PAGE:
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Archive for September, 2012

A new coronavirus identified in the Middle East

24 Sep, 12 | by Dr Dean Jenkins

There are early reports of a new coronavirus not previously seen in humans. One case of severe respiratory infection is in a 49-year-old man being treated in Intensive Care in London. He was from Qatar and was flown to the UK after being admitted to hospital in Doha. A similar case of a 60-year-old man who died in Saudi Arabia is being investigated.

The UK’s Health Protection Agency has notified the World Health Organisation.

“Coronaviruses are causes of the common cold but can also include more severe illness, such as the virus responsible for SARS (Severe Acute Respiratory Syndrome).”

http://www.hpa.org.uk/NewsCentre/NationalPressReleases/2012PressReleases/120923acuterespiratoryillnessidentified/

“The WHO said it was not recommending any travel restrictions but would be seeking further information on the virus.”

http://www.reuters.com/article/2012/09/23/us-virus-who-idUSBRE88M0FV20120923

“Sars is a serious respiratory infection that caused a global outbreak in 2002, spreading from Hong Kong to more than 30 different countries around the world and killing around 800 people. Although it has not been eradicated its spread was fully contained in 2003. Like other coronaviruses, it is spread through droplets of body fluids – produced by sneezing and coughing.”

http://www.bbc.co.uk/news/health-19698335

Case reports are recognised as a powerful tool in identifying the infective agent in new outbreaks. Subsequent contact tracing can help confirm the modes of transmission, infectivity and range of severity.

Air travel is clearly the principle route for international travel of a new virus. There is likely to be debate on the value of screening (especially with new ‘non-contact’ technologies [1-3] ) at airports and controversy over permission to travel whilst ‘unwell’.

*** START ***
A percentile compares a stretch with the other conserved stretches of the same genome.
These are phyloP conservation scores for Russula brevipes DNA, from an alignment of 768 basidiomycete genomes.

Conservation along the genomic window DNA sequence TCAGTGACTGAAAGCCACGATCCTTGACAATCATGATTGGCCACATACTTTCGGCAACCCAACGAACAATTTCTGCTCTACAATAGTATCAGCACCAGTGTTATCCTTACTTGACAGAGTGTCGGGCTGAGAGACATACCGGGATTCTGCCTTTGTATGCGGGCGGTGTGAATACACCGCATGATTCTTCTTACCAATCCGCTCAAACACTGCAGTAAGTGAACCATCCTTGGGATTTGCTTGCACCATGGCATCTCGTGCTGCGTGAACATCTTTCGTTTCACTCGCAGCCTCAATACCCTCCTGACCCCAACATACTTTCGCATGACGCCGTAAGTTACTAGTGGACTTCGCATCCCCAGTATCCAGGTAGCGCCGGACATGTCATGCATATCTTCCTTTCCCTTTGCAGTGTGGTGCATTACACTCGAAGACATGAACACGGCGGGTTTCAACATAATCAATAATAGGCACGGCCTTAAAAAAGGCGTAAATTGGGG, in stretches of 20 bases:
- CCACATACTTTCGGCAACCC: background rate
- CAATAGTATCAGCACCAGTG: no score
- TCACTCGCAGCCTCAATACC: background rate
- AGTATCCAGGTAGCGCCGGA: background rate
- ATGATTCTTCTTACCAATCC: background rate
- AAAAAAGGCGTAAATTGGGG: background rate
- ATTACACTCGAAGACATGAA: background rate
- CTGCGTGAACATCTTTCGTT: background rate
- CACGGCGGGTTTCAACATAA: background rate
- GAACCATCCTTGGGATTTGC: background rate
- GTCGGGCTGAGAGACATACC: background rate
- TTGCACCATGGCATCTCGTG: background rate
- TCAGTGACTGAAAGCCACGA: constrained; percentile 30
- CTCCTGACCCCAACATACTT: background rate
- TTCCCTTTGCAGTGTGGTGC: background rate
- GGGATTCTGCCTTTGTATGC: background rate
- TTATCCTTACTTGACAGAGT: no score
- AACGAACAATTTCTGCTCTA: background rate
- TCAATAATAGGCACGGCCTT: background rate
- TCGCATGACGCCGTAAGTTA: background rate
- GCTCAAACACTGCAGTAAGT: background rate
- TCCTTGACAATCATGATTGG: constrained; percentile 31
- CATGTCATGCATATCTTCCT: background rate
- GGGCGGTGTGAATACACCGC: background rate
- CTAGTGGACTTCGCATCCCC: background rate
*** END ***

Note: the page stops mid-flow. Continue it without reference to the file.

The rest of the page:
1. Bitar D, Goubar A, Desenclos JC. International travels and fever screening during epidemics: a literature review on the effectiveness and potential use of non-contact infrared thermometers. Euro Surveill. 2009 Feb;14(6). Available from: http://www.ncbi.nlm.nih.gov/pubmed/19215720

2. Tan C-C. SARS in Singapore–key lessons from an epidemic. Ann. Acad. Med. Singap. 2006 May;35(5):345–349. Available from: http://www.ncbi.nlm.nih.gov/pubmed/16830002

3. St John RK, King A, de Jong D, Bodie-Collins M, Squires SG, Tam TWS. Border screening for SARS. Emerging Infect. Dis. 2005 Jan;11(1):6–10. Available from: http://www.ncbi.nlm.nih.gov/pmc/articles/pmid/15705315/

TB: Pseudodementia due to intracranial tuberculomas

20 Sep, 12 | by Emma

This report summarises a case history of a 25-year-old woman with a well known complication of tuberculosis, intracranial tuberculoma, manifest clinically with a depressed conscious level and cognitive slowness (“pseudodementia”) a few months after the initiation of anti-TB therapy. CT scan showed several tuberculoma with surrounding oedema. After re-institution of prednisolone the symptoms subside. The learning points, as stated by the authors, are that tuberculoma need not present with focal neurological sequelae and that reversible causes for declining cognitive function should be carefully sought and corrected.

Reviewer
Kirsten Moller

Pseudodementia due to intracranial tuberculomas: an unusual presentation

TB: Paraspinal sinuses? Do remember renal tuberculosis.

13 Sep, 12 | by Emma

Declared a global health emergency by the World Health Organisation in 1993, over one third of population of the world is infected with TB and 7% of all deaths in the developing world are attributed to TB.  We present a series of cases that illustrate the varied presentations of TB.

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A small proportion of patients with pulmonary TB develop infection of the genitourinary system. Here the authors report the case of a young woman in India with low back pain and fever…

Seema Biswas
Editor-in-Chief

Paraspinal sinuses? Do remember renal tuberculosis.

Clinical Anatomy: Incidental detection of late presenting co-arctation of the aorta on chest x-ray

5 Sep, 12 | by Emma

How better to revisit the applied anatomy of the thorax than in this case of a 31 year old man with shortness of breath on minimal exertion.

Seema Biswas
Editor-in-Chief

Incidental detection of late presenting co-arctation of the aorta on chest x-ray: the importance of rib notching

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